If John Terry retires this weekend it will be the end of an era for the Premier League.

Yeah, yeah – dressing rooms across the land can breathe easy now he’s out of the game, and all that. Ba doom tish.

But, seriously, he’s a one of a kind footballer.

No, there isn’t a punchline here. I mean it. As much as I think he’s a massive tit – and I’m not especially fond of his club, either – I also think he’s a colossus.

A defender of the ilk we won’t see again for a long time. And even I, as a non-Chelsea fan, want to pay tribute to him.

Even in an era of recently departed defensive greats – Rio Ferdinand, Nemanja Vidic and Jamie Carragher come to mind, bless their souls – Terry tops them.

Sure, he wasn’t as ‘cultured’ on the ball as Rio, but he could still ping a pass the length of the pitch without pausing for thought.

Vidic might have been a bruising, commanding bastard, but Terry was comfortably his equal.

And though Carragher’s leadership qualities were superb, JT’s were world class.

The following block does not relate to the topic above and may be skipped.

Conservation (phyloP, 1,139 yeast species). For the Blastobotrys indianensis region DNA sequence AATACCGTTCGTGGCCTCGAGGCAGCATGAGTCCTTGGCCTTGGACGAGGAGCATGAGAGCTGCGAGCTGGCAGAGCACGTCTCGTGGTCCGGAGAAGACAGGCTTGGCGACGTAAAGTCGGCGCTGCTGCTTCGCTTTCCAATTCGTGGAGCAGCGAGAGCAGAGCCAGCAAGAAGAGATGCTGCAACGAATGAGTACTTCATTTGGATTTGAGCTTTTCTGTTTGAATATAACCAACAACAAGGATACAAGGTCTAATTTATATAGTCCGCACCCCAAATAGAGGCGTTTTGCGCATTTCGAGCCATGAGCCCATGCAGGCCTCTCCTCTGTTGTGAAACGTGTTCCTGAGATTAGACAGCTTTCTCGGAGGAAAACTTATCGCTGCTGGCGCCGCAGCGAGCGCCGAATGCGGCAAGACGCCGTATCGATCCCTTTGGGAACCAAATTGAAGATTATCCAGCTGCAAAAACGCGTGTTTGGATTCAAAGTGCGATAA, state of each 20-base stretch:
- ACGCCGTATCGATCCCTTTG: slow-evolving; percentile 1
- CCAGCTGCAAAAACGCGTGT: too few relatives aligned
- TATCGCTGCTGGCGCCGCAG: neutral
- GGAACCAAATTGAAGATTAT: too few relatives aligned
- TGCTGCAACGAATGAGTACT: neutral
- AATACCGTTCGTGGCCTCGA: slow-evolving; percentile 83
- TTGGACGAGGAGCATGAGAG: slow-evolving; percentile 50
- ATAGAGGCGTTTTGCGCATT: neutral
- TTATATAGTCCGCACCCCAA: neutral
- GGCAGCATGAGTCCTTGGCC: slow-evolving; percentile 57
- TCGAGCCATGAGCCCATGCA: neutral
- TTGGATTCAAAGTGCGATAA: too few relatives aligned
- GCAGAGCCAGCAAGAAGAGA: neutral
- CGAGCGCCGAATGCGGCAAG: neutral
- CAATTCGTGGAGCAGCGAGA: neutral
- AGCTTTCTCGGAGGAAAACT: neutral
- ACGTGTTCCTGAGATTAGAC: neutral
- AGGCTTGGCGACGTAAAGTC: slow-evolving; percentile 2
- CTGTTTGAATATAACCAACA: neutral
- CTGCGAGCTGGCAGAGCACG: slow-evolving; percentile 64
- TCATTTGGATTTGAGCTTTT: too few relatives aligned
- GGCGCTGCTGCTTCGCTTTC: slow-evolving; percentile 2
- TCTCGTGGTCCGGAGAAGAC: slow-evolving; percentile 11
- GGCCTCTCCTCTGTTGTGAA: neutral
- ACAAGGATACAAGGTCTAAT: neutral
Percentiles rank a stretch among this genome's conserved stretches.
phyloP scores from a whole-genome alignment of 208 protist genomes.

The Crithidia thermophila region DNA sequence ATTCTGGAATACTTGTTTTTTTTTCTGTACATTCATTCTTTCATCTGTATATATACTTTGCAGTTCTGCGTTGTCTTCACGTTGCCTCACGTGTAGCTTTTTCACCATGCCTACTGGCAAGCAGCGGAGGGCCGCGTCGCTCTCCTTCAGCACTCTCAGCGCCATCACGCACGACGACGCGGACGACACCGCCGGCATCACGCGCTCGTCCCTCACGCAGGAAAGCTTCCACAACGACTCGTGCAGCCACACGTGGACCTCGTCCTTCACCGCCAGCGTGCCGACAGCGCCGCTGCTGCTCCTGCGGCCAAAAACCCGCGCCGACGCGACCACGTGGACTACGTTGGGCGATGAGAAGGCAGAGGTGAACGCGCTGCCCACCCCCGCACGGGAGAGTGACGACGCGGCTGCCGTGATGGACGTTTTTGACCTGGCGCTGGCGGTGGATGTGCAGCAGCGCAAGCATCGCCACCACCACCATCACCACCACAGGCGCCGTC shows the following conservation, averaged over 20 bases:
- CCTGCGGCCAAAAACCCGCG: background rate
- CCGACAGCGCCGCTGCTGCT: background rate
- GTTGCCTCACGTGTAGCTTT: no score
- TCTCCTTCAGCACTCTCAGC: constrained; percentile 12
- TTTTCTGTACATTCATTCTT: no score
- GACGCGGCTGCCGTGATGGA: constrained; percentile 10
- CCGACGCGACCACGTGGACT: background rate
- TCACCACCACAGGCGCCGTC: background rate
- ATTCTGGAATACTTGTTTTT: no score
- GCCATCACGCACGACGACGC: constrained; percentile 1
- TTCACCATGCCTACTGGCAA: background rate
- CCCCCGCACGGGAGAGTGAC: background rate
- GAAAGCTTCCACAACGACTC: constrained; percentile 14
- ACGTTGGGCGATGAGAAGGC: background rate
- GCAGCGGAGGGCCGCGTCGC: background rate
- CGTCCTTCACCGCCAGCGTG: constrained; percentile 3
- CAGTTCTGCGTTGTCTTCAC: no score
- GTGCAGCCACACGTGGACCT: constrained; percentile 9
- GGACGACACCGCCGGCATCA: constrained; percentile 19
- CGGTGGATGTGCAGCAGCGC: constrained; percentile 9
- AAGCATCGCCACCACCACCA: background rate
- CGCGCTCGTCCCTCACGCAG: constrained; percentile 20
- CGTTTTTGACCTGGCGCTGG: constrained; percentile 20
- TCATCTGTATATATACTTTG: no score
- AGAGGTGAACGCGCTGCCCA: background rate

Much like another generational superstar, Wayne Rooney, Terry’s career is likely to be defined by his off-field misdemeanours and that slip in Moscow.

But that’s doing his pedigree a huge disservice. Honestly, during the Euros, watching England capitulate, what one player would you wish to be transplanted into the team?

OK, yes, Lionel Messi. Or Luis Suarez, fair point. But I’m not sure you’re getting this – of the English defenders of that, or any, season, Terry’s the one you’d want to turn to.

Admit it. You might mutter all sorts under your breath when his name is mentioned by the commentator, but no other player does last-ditch defending like him.

Wanky hipsters might interject at this stage by saying that ‘good defenders don’t let things get that far’, but that’s nonsense. Terry’s never say die attitude is indomitable and, at his peak, bailed his team mates out plenty of times.

It seems incredible given all the reported shagging and general d*ckheadery, but he’s exactly the kind of player the current England team needs to lead them.

In an era of softly-softly footballers who are so sensitive that even the mildest criticism from their manager will prompt a transfer request, I’m sure every manager in the division would love a player like Terry.

Name me a better defender in Premier League history. I don’t think you can.

Tony Adams? Ledley King? Sol Campbell? Vincent Kompany? Close, but they’re all denied by a last-ditch tackle from the big man.